Saturday, 27 August 2016

Threat to Royal Exchange murals

Frederic Leighton

These are not well known, if only because so few people visit the Royal Exchange today, but they are a notable sequence, which belong to the Victorian history of public art that includes the major Westminster sequence and Madox Brown's efforts in Manchester Town Hall.

The London series relates episodes from the City's history (naturally)  with some excursions beyond the walls, including the opening panel (top) of Phoenicians trading in Cornwall by Frederic Leighton, and another featuring Magna Carta at Runnymede.

Two by Stanhope Forbes - citizenry taking to the Thames during the Great Fire, and the gutting of the previous Exchange in 1838 - are worth being seen, both for their shared fiery scenes and for their visually effective compositions for tall works to be viewed from the floor.  

Stanhope Forbes 
Stanhope Forbes 



Frank Brangwyn

So it is  shame that there are proposals to render them largely invisible in order to fill the space with commercial outlets - cafes and shops.    Even if Frank Brangwyn's panel, Modern Commerce, foregrounds that theme, which is indeed a large element in the City's history and identity.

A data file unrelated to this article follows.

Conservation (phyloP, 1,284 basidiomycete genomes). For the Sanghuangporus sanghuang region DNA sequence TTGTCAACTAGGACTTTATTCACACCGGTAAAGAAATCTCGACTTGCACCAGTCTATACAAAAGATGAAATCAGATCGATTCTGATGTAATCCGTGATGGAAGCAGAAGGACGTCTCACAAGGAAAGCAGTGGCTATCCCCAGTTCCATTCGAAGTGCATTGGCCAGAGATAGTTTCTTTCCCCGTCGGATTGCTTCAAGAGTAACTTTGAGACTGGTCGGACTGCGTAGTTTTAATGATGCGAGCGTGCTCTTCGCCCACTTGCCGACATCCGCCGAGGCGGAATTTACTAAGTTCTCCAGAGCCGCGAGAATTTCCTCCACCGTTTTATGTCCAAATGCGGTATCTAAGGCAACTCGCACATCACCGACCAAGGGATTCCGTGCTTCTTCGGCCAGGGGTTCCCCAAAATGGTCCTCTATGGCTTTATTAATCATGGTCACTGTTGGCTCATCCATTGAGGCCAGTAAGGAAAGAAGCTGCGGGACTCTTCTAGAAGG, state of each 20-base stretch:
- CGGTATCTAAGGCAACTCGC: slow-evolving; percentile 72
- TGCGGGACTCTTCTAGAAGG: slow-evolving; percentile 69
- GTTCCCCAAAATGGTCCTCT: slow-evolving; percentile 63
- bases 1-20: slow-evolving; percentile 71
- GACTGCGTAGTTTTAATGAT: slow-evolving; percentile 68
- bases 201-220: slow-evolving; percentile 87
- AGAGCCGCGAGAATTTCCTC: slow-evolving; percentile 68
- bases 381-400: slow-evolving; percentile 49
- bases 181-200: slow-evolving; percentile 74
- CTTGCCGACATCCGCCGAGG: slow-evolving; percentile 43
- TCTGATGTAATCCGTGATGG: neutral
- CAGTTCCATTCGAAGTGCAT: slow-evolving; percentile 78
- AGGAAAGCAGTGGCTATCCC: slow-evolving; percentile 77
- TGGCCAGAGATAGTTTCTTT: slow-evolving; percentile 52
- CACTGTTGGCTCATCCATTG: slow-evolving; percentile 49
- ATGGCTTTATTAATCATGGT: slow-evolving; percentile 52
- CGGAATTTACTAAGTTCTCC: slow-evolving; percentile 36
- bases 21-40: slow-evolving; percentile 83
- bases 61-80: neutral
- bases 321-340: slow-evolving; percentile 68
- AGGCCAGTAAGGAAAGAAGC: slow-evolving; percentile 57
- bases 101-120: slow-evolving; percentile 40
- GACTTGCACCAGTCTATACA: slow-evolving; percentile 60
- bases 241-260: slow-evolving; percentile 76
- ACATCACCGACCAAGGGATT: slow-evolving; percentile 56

I'm not sure of the murals' own history except that they must have been projected in the 1890s and continued through to the 1920s, as the later panels feature the Great War.  The list of artists is a roll-call of eminent  and now mostly forgotten late Victorians.


Henrietta Rae
Including just two women: Henrietta Rae and Lucy Kemp Welch, the former depicting Dick Whittington as benevolent Lord Mayor, and the latter an industrious group of Women Workers 1914-1918, with a battleship fleet on the horizon.


More on Kemp Welch's work http://spitalfieldslife.com/






The proposals are for a mezzanine floor halfway up the paintings, obscuring their central sections and frankly making nonsense of the images.  A mock-up of the predicted effect below.

Here is where to register an objection.  Here is the VicSoc's fully itemised objection, which covers more than just the paintings.   And here is the full sequence of images, courtesy SpitalfieldsLife









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